Winning the Paint

CHAPEL HILL, N.C. – Lost in No. 19 North Carolina’s late game collapse in its first meeting with No. 3 Duke on Feb. 18 was a dominant offensive display in the paint.

At Cameron Indoor Stadium 17 days ago, the Tar Heels scored 62 points in the paint, which remain the most by an ACC team in conference play over the past four seasons. Those 62 points are also the most Duke has allowed in that same four-year span.

Offensively, everything was working as planned until the Tar Heels let a 10-point lead with 3:51 to play slip out of their hands.

Kennedy Meeks scored 18 points on 8-of-10 shooting. Brice Johnson nearly matched his frontcourt teammate with 18 points on 7-of-10 shooting. Isaiah Hicks added 12 points on 5-of-9 shooting, while Joel James turned in possibly the best performance of his career with solid defense and six points on 3-of-4 shooting.

Add in the backcourt’s ability to slice through Duke’s defense to get to the rim and the points in the paint piled up high.

Given that level of success, don’t expect the Tar Heels’ game plan to change much in Saturday night’s rematch.

“We really established that style of play [in the first game],” junior guard Marcus Paige said on Friday. “J.P. [Tokoto] was driving the ball well and Brice and Kennedy were scoring at will on the block, so we want that same formula offensively and then maybe just clean up a few things here and there and hopefully things will work out better for us.”

Duke forward Amile Jefferson started in 26 of the Blue Devils’ first 27 games, including the win over UNC, but head coach Mike Krzyzewski has switched to a small lineup over the last four games. Matt Jones, a 6-foot-5 wing, has started in place of Jefferson in each of Duke’s last three games.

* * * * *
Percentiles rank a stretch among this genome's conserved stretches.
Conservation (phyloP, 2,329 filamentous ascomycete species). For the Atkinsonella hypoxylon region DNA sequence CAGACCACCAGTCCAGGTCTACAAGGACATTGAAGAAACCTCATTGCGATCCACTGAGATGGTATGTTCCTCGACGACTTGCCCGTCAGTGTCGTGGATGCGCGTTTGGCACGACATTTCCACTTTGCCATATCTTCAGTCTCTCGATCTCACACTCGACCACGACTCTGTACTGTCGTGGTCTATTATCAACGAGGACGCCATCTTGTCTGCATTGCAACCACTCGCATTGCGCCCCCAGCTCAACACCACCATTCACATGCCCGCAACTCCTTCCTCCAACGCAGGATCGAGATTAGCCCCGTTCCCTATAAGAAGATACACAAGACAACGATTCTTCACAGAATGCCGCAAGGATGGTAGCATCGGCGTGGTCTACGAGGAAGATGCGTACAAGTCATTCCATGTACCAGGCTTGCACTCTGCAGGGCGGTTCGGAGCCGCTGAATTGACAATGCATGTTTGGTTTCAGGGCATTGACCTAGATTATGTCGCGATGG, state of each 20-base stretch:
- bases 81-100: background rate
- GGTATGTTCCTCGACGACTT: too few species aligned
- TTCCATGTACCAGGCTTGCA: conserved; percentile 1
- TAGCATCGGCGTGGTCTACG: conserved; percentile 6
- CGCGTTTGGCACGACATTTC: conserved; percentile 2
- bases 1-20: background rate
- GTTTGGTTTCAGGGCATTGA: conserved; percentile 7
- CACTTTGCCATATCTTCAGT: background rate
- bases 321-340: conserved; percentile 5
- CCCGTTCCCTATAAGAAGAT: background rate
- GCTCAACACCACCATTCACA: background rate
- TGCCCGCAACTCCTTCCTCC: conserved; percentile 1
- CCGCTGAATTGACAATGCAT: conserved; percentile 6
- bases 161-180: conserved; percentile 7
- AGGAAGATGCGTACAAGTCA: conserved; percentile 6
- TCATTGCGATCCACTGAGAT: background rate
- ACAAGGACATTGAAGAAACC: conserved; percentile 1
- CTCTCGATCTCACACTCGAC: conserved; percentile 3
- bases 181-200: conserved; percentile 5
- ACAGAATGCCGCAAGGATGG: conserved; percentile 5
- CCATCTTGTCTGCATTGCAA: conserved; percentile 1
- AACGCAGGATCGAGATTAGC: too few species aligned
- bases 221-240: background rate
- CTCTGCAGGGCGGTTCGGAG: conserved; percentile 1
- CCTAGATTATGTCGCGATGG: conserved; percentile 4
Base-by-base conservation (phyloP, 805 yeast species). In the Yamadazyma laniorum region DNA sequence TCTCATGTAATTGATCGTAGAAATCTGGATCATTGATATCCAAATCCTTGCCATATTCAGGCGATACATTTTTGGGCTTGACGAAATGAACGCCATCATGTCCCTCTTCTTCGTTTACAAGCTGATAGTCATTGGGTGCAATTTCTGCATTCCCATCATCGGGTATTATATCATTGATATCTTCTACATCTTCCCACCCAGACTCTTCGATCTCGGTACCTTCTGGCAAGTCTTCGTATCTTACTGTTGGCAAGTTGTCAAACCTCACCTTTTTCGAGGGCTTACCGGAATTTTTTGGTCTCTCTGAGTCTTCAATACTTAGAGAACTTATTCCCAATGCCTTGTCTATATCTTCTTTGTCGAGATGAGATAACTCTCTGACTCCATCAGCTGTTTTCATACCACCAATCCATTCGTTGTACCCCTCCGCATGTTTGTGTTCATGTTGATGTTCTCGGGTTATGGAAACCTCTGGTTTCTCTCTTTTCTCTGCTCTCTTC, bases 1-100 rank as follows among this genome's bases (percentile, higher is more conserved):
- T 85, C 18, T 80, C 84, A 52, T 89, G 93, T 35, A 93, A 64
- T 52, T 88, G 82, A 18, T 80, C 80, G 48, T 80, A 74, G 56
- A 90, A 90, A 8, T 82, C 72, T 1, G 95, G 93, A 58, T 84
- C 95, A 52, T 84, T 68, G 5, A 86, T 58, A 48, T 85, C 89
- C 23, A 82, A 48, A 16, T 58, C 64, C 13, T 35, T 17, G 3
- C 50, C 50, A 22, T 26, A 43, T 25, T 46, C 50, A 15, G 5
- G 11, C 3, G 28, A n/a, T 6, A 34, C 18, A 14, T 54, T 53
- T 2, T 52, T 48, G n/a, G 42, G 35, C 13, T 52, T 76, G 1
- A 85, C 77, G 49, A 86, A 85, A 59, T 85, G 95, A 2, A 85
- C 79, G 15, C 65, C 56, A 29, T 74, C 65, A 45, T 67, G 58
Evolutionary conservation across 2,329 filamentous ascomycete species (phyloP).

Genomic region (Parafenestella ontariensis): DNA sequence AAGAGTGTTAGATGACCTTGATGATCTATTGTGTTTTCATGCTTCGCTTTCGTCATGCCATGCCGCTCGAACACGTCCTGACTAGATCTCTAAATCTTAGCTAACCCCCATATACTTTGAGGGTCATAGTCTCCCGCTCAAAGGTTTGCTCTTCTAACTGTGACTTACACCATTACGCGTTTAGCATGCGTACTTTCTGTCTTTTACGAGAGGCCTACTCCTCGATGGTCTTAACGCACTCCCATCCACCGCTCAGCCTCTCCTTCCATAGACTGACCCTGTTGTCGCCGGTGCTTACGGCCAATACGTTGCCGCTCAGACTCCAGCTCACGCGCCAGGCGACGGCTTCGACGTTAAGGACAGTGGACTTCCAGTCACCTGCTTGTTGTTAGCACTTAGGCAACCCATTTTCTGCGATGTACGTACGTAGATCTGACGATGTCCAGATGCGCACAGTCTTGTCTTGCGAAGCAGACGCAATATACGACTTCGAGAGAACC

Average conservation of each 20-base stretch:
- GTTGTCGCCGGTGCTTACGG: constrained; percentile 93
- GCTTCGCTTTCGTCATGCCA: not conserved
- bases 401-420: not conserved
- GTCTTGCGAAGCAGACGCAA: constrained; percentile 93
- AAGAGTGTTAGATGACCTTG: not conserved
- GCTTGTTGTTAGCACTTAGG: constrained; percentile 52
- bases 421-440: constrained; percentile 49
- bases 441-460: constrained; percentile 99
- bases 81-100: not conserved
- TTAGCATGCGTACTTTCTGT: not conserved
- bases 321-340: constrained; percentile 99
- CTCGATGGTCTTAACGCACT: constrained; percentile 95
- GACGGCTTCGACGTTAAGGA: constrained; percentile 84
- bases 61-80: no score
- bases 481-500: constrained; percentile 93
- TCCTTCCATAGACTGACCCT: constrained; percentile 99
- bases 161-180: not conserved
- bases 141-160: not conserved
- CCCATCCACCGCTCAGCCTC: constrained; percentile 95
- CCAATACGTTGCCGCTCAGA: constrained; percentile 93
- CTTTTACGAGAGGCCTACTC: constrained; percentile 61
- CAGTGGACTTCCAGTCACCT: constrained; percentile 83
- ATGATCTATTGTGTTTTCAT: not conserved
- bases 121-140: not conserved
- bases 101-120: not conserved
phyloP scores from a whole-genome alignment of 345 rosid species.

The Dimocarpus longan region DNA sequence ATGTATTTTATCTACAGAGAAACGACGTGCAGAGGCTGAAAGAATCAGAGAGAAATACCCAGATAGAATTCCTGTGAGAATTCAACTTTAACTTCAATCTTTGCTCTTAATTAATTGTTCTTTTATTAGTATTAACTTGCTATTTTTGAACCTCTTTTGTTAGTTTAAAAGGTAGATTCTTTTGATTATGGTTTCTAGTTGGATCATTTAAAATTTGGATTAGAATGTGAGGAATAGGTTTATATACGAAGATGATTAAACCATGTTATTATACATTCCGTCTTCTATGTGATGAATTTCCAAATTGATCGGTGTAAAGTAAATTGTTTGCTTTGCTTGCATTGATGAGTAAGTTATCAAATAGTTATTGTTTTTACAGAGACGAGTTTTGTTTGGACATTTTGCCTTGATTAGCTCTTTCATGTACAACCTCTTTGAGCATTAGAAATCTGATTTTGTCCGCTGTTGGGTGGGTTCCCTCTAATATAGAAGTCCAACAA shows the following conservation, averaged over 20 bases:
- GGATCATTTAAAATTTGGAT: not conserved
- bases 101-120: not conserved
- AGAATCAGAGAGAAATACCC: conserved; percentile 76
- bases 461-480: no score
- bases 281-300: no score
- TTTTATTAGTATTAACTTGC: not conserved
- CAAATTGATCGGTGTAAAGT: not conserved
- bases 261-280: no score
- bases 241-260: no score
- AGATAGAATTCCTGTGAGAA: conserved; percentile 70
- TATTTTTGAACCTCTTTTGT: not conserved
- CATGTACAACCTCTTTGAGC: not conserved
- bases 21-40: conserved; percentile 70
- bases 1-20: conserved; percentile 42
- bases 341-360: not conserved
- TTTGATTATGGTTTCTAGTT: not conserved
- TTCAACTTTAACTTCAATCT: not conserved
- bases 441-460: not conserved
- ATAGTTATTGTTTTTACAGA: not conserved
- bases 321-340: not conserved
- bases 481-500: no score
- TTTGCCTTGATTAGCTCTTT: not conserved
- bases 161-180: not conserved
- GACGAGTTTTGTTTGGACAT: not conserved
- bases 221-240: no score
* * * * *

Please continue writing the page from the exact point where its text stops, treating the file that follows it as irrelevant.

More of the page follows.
“We want to go inside a lot,” Paige said. “Duke’s been playing four guards lately, so they’re going to want to try to make us play one big guy and matchup with their four and we’re going to try to make them play Amile Jefferson more and play bigs more to match up with our guys. Whichever team can impose that matchup is probably going to have the advantage.”

With Jahlil Okafor occupying the frontcourt responsibilities for the Blue Devils, the Tar Heels are hoping to exploit that matchup with extra bodies down low.

“Just attack the rim and go aggressively,” Johnson said. “At the end of the day, it’s two of us and just one of him. They have other guys that will play down there, but usually they go with a small lineup with Winslow at the four, so we’ve just got to exploit that because we are a bigger team when they do that.”

Okafor sprained his left ankle during the first half of the first meeting and was limited in his effectiveness on both ends, scoring 12 points of 6-of-11 shooting. The frontrunner for ACC Player of the Year is averaging 17.8 points and 9.4 rebounds per game.

“He’s aggressive, but everybody has their gray areas that you have to point out,” Meeks said. “I’m sure he’s doing the same thing with us… He’s a great player. He’s definitely one of the elites in the country.”

The Tar Heels are hoping their two bigs are better than Duke’s one yet again in Saturday’s regular season finale.


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